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  • Philip Osadebay - Tech Journalist

Tech hotspot Hong Kong reports ransomware attack exposing 400GB of data

Tech hub Cyberport is a prominent technology and innovation hub located in Hong Kong. It serves as a hub for nurturing and supporting technology startups and companies in their early stages. Cyberport provides access to capital, office facilities, and advanced technology resources.Cyberport plays a crucial role in the development of Hong Kong's tech industry by offering a platform for entrepreneurs and innovators to thrive.

Tech hub Cyberport has alerted police and Hong Kong’s privacy watchdog about a cybersecurity breach with a ransomware group reportedly claiming it has gained access to more than 400GB of its data and wants US$300,000 to return it.

The data, including bank account information and soft copies of ID cards was also being offered to other parties who could bid for access, with a reserve price set at US$300,000.

"If 1GB refers to one person, there are at least 400 victims,” said Anthony Lai Cheuk-tung, a malware analyst and security incident responder at Hong Kong-based cybersecurity firm VX Research.

The Police said they had passed the case to their cybersecurity and technology crime bureau for investigation and that no arrests had been made so far. The Office of the Privacy Commissioner for Personal Data on said it had received a data breach notification from Cyberport on August 18 and commenced a compliance check into the incident.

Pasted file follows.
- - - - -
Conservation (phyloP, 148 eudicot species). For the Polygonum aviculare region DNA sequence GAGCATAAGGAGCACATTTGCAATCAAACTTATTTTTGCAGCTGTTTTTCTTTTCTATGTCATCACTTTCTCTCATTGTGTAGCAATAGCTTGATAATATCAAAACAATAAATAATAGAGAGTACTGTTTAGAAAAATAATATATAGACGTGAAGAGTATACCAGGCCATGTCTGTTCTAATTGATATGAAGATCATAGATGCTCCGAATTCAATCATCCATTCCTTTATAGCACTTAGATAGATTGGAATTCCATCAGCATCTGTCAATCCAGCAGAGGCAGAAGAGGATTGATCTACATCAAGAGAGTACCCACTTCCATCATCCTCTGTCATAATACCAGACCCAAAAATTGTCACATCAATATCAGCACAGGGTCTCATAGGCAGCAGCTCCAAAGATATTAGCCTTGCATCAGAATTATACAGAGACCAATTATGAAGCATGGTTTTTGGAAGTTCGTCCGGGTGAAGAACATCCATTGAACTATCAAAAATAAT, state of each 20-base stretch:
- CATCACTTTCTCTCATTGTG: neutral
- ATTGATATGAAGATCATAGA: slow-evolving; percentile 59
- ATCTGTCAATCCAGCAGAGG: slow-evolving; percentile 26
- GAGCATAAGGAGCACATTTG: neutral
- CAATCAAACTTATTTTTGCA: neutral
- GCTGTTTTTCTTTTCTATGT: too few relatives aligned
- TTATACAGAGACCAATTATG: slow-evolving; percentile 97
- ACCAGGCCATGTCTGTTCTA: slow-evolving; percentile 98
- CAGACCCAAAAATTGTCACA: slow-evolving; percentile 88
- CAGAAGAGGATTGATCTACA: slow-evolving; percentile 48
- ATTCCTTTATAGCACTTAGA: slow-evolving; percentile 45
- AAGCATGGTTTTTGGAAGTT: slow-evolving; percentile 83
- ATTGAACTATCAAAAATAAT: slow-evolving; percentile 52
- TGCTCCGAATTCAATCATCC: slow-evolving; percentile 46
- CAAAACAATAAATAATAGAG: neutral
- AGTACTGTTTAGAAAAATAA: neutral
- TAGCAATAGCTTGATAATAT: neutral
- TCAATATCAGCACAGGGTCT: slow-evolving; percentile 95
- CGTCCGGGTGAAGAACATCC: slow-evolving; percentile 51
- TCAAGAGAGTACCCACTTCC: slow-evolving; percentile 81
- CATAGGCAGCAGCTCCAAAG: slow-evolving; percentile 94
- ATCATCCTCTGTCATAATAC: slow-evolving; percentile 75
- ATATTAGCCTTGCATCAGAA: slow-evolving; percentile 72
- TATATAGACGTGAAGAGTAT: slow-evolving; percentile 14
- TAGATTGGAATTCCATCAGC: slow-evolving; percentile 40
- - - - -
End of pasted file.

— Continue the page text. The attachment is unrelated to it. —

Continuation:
Cyberport had shut down the affected computer equipment and conducted a thorough investigation with the help of independent and external cybersecurity experts. It said it had reported the case to police, the Office of the Privacy Commissioner for Personal Data and relevant departments, adding that it would fully cooperate in the investigations. But the business park did not confirm the scale of the data breach.

Lai said the data included the personal information of Cyberport executives, such as soft copies of ID cards, CVs, bank account details and marriage certificates. A deadline was set on the dark web before the information would be made publicly available. Lai said Cyberport could have fallen victim to the attack in three ways; phishing emails, loopholes in its database and remote desktop access.

"It can only be done when the cybersecurity control is very loose and feeble,” he said. “I reckon Cyberport has not done its IT and cybersecurity auditing as it should be done. “If Cyberport decides not to pay the ransom, then it should download all the leaked data when it is exposed and compensate the victims and affected parties.”

Cyberport said it would strengthen its systems, notify affected parties and provide all necessary help, as well as set up a dedicated email to handle inquiries over the incident. The government-funded hub provides capital, office space and access to technology to help local start-ups in their early stages.


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